The hearing today( 9/27/19) Attorney James McGee’s request to withdraw as Chase Merritt’s counsel citing a conflict-of-interest, is still cloaked in mystery. But it can’t be, as some speculate, due to a simple disagreement between attorneys. Or a disagreement between attorney and client. It is not a “dispute”. And it has nothing to do with irreconcilable differences. A “conflict of interest” request has to be just that- based on an issue that involves a conflict of interest-in the legal sense of what that means.
“Rule 1.7 forbids a lawyer from representing a client in a matter (a) that is directly adverse to or (b) that would present a significant risk that the representation would be “materially limited” by the lawyer’s responsibilities or relationship with another client, a former client, a third party, or the lawyer’s own interests …Feb 1, 2019″
General Definition of “Conflict of Interest”-
conflict of interest
“n. a situation in which a person has a duty to more than one person or organization, but cannot do justice to the actual or potentially adverse interests of both parties. This includes when an individual’s personal interests or concerns are inconsistent with the best for a customer, or when a public official’s personal interests are contrary to his/her loyalty to public business…”
In plain-speak, a legal conflict-of-interest is any time a person, usually a lawyer, or a real estate agent, represents a client, or when an individual has a professional and/or legal obligation to society (like a judge or jury member) and there exists a self-interest, or other, that might hinder that person from fulfilling their legal obligation in full (and without any appearance of impropriety) in regard to the client or society.
For example, if a judge were to find herself presiding over a trial where the defendant or the victim was a family member or friend, there might exist a conflict-of-interest such that the judge deems it necessary to recuse herself from that trial.
Jury questionnaires are designed to cull out those who might have a conflict of interest in regard to issues or persons to be tried. And it is not all that unusual for false information (perjury) given by a juror on these questionnaires to be a reason for a trial verdict to be overturned.
The possible conflicts of interest for Attorney McGee could be related to his sudden, and lengthy absence from this trial-right smack dab in the middle of it. There is no negligence or malfeasance apparent, only an illness that could not have been prevented. But there might be a viable argument made that this did impact the outcome, and it would certainly seem a “conflict of interest” if Merritt is going to raise this issue in a motion, for Attorney McGee to file that motion, or to continue to represent Merritt. Jacob Guerard, as a member of McGee’s firm, would also have a clear conflict of interest in this matter.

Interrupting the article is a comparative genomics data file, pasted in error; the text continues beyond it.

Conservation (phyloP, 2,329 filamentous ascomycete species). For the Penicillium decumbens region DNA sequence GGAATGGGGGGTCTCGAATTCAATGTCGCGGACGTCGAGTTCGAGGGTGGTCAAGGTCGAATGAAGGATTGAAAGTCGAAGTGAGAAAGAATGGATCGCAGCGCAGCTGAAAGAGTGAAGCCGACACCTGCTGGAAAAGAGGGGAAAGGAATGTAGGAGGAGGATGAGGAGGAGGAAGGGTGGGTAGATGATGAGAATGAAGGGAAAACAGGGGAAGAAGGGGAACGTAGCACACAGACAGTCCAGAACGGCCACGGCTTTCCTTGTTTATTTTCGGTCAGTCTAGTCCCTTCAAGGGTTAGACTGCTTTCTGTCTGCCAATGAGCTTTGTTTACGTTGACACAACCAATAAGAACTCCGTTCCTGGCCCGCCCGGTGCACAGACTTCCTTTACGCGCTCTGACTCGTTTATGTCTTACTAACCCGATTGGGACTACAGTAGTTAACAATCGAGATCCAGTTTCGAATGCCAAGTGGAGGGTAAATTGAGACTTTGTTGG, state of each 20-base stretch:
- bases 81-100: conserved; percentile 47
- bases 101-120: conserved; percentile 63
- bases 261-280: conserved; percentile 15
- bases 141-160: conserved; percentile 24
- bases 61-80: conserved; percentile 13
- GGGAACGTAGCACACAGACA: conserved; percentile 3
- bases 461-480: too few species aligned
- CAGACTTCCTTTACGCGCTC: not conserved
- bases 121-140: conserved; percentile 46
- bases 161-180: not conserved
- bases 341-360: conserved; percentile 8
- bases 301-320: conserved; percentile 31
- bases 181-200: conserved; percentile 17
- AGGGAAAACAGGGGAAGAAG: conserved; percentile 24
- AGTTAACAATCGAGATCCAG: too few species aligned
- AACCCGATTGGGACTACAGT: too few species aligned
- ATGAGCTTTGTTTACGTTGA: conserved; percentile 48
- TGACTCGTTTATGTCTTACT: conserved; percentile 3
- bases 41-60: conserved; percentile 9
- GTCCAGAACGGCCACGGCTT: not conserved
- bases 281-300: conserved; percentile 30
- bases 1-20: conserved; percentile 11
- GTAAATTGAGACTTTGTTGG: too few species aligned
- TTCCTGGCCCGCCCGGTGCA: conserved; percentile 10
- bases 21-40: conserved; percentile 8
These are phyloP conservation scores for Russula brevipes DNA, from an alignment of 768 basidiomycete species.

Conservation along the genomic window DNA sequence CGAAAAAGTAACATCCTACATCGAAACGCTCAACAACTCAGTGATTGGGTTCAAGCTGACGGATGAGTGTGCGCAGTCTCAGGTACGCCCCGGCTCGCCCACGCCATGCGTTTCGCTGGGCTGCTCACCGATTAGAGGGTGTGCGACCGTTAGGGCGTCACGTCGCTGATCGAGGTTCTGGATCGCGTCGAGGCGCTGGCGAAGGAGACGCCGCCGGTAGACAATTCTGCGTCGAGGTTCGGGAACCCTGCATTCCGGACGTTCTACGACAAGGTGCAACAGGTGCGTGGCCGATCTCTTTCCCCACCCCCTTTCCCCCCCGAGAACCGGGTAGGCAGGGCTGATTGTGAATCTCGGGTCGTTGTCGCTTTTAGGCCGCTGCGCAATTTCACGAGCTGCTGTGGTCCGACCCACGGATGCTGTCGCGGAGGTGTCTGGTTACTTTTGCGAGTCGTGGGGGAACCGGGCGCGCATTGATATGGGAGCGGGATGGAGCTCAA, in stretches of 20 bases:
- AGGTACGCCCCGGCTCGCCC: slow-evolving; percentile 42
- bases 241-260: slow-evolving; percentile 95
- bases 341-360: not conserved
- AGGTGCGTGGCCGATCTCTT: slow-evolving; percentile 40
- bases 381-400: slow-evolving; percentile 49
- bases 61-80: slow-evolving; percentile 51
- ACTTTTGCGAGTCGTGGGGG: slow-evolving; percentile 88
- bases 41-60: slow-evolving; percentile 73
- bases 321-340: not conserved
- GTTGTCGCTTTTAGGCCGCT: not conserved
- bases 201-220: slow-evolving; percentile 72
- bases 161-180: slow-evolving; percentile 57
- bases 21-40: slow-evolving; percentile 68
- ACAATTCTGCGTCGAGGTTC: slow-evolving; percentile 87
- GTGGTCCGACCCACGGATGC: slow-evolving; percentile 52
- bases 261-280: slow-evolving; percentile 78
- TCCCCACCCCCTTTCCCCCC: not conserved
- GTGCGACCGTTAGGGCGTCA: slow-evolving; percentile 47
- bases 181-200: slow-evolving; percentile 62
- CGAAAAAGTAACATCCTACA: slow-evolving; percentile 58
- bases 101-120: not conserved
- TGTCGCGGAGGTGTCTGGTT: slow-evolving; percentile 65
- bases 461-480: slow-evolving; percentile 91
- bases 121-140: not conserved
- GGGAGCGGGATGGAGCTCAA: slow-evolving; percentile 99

But again, we haven’t been told what the issue is. And so speculation may prove wrong.
Time will tell what this is, or if it continues to be an issue in November. My guess…the defense is not looking to reduce sentence at all, but is actively seeking a new trial. This could be based on any number of issues, but like all things legal, time is required to build the case for a successful motion.
I’m uncertain how under PC 1181, ineffective assistance of counsel can be raised. I don’t know much about this stage of post-conviction motions. What seems more likely to be raised now in a PC 1181 motion is insufficient-evidence, prosecutorial and/or juror misconduct, as well as the denial on the part of prosecutors to do their job, and run critical DNA through CODIS. There is absolutely no reason, I can see, not to run DNA through CODIS if it might lead to accomplices, or the actual killers.
Attorney James McGee filed a motion to withdraw as lead counsel from representation of Charles Merritt. This from a revised article by Richard K. De Atley of the San Bernardino Sun:
Rajan Maline has vowed to stay on this case until Charles (Chase) Ray Merritt is freed.
“Co-defense counsel Rajan Maline said on Wednesday that he will not join the motion filed by attorney James McGee.
“Yes, Mr. McGee filed a motion to be relieved,” Maline said. “I do not plan to leave Mr. Merritt until justice is served, and that means until he is free.”
The motion is scheduled to be considered during Friday’s hearing at the San Bernardino Justice Center.”
Whatever is transpiring, it would appear Merritt is gearing up for another fight. If the verdict were being accepted, there is no reason for an attorney to leave now, they could simply show up for sentencing, and disengage after that. Something must be in the works.
It does seem possible that delays in the trial due to McGee’s health issues, might be brought forward in pre-sentencing motions. I don’t understand how this works at this stage, but it does seem as if the delays may have impacted the jury’s ability to fully absorb the volumes of detailed evidence presented by the defense.
Whatever the reasons, some type of challenge to the verdict would appear to be involved, but this case is hard to predict. So time will tell…
It might be of interest that the first motion for a continuance was filed a week after the juror questionnaires were received (I’m assuming) by the defense .
Hoping that the truth of what happened to the McStays will be known one day. In the meantime, the fat lady has definitely not sung. And it seems unlikely that sentencing will take place on September 27th.